SHERWOOD, Kenneth (2008). “From Audio Black to Artful Noises: Looking at Sound in Electronic Literature.” Paper presented at the Electronic Litera-ture Organization Conference, Vancouver, WA, May 2008. 25 Aug. 2017. http://elmcip.net/critical-writing/audio-black-artful-noises-looking-sound-electronic-literature
SMITH, Bruce R. (2003). “Tuning into London c. 1600.” The Auditory Culture Reader. Ed. Michael Bull and Les Back. Oxford: Berg Publishers. 127-135.
SUROWIECKI, James (2004). The Wisdom of Crowds: Why the Many Are Smarter Than the Few and How Collective Wisdom Shapes Business, Economies, Societies and Nations. New York: Doubleday.
WISHART, Trevor (2008). Interviewed by Cathy Lane. In Playing with Words: The Spoken Word in Artistic Practice. Ed. Cathy Lane. London: CRISAP (Creative Research into Sound Arts Practice). 70-72.
This work is licensed under a Creative Commons Attribution-NonCommercial-NoDerivatives 4.0 International License.
MATLIT embraces full open access to all issues. Authors who publish with this journal agree to the following terms:
- Authors retain copyright and grant the journal right of first publication with the work simultaneously licensed under a Creative Commons Attribution-Noncommercial-No Derivative Works 4.0 International (CC BY-NC-ND 4.0) that allows others to share the work with an acknowledgement of the work's authorship and initial publication in this journal. The article can be quoted but not changed and presented differently.
- Authors are able to enter into separate, additional contractual arrangements for the non-exclusive distribution of the journal's published version of the work (e.g., post it to an institutional repository or publish it in a book), with an acknowledgement of its initial publication in this journal.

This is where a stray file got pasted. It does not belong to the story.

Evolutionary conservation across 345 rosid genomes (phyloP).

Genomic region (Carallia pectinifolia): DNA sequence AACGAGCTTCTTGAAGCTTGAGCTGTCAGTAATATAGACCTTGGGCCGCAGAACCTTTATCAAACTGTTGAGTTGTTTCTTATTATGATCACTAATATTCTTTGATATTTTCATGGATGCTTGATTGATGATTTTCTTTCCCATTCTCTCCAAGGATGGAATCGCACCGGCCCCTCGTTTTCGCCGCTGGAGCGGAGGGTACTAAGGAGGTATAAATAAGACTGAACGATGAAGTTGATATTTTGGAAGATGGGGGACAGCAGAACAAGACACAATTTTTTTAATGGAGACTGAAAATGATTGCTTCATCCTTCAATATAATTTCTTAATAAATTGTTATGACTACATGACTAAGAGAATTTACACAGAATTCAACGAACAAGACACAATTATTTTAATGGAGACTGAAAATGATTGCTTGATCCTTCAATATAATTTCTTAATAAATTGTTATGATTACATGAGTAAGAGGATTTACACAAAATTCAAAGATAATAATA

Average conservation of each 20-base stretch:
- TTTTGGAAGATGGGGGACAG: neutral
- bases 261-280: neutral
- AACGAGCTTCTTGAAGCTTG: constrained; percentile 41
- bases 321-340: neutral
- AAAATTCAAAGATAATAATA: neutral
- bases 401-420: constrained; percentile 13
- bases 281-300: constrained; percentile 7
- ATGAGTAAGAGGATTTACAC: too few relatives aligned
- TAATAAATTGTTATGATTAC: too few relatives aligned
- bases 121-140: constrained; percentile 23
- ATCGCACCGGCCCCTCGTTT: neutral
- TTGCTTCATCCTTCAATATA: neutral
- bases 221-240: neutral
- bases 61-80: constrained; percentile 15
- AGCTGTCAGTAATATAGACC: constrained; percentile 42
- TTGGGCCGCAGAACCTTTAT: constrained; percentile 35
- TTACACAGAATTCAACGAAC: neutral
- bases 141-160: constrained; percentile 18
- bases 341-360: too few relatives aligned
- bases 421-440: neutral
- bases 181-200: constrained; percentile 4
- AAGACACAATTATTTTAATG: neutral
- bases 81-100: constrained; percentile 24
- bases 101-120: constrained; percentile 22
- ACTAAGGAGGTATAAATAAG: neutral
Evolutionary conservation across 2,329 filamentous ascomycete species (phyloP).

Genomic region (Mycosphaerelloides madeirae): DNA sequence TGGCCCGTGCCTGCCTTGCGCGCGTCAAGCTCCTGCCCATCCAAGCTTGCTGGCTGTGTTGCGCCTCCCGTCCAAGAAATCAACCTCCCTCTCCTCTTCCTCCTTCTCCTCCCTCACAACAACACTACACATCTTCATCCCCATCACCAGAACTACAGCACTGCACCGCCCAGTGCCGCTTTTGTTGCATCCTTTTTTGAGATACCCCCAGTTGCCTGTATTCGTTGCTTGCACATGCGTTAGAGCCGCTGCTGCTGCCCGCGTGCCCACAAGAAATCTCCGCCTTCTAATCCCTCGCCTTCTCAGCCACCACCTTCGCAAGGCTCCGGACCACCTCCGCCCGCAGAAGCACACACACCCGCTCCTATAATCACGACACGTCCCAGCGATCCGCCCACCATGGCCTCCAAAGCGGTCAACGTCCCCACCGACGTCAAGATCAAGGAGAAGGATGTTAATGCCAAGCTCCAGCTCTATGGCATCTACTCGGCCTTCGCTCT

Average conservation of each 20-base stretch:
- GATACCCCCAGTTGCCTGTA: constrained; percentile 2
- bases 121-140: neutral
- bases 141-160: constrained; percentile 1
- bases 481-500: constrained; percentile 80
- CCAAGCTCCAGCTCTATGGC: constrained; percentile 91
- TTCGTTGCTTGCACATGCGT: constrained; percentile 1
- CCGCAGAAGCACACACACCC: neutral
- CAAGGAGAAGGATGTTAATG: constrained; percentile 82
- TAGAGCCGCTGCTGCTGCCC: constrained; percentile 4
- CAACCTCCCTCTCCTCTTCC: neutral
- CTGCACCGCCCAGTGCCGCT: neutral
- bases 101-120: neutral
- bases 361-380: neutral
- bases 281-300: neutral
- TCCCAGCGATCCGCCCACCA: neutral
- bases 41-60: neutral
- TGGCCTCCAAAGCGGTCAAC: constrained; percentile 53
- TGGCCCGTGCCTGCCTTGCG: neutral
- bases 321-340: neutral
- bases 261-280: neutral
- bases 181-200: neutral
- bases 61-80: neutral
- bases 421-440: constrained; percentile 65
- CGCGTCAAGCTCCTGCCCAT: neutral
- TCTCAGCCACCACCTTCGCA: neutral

- Authors are permitted and encouraged to post their work online (e.g., in institutional repositories or on their website) prior to and during the submission process, as it can lead to productive exchanges, as well as earlier and greater citation of published work (See The Effect of Open Access).
- A CC licensing information in a machine-readable format is embedded in all articles published by MATLIT.
- Attribution — You must give appropriate credit, provide a link to the license, and indicate if changes were made. You may do so in any reasonable manner, but not in any way that suggests the licensor endorses you or your use.
- NonCommercial — You may not use the material for commercial purposes.
- NoDerivatives — If you remix, transform, or build upon the material, you may not distribute the modified material.
- No additional restrictions — You may not apply legal terms or technological measuresthat legally restrict others from doing anything the license permits.
- You do not have to comply with the license for elements of the material in the public domain or where your use is permitted by an applicable exception or limitation.
- No warranties are given. The license may not give you all of the permissions necessary for your intended use. For example, other rights such as publicity, privacy, or moral rights may limit how you use the material.